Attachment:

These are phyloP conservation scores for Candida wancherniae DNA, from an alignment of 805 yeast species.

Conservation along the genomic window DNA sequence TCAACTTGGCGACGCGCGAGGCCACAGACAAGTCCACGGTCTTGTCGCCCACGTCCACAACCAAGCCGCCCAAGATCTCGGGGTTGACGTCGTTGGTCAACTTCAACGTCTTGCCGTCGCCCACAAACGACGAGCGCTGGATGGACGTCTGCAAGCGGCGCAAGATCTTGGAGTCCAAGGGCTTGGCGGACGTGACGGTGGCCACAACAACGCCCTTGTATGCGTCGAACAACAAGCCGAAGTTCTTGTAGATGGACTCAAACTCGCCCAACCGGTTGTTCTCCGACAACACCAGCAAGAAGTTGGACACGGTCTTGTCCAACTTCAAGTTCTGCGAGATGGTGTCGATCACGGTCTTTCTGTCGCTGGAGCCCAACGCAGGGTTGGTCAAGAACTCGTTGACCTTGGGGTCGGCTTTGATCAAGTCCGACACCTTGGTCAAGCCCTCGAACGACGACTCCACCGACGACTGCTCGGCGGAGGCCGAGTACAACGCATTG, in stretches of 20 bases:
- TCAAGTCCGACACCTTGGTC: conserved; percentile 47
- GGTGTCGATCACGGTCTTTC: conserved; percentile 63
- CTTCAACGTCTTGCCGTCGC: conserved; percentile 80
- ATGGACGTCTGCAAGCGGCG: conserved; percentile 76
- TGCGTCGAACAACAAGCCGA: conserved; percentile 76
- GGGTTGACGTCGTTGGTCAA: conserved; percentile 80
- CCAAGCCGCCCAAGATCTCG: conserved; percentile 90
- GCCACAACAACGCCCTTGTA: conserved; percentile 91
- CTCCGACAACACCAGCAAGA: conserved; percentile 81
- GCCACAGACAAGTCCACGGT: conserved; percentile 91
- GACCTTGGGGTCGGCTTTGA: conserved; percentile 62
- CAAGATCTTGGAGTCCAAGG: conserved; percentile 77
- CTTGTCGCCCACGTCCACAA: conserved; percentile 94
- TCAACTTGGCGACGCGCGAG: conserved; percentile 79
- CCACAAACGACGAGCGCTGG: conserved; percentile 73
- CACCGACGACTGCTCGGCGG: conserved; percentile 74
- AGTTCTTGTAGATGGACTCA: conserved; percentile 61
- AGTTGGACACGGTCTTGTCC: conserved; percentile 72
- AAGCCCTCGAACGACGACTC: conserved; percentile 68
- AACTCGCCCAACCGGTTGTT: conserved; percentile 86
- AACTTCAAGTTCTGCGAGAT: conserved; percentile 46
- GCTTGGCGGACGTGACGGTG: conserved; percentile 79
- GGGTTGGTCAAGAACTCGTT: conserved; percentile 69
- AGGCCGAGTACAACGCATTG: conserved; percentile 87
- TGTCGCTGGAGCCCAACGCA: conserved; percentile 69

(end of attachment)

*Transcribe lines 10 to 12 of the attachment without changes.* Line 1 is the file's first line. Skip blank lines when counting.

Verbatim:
- GCCACAACAACGCCCTTGTA: conserved; percentile 91
- CTCCGACAACACCAGCAAGA: conserved; percentile 81
- GCCACAGACAAGTCCACGGT: conserved; percentile 91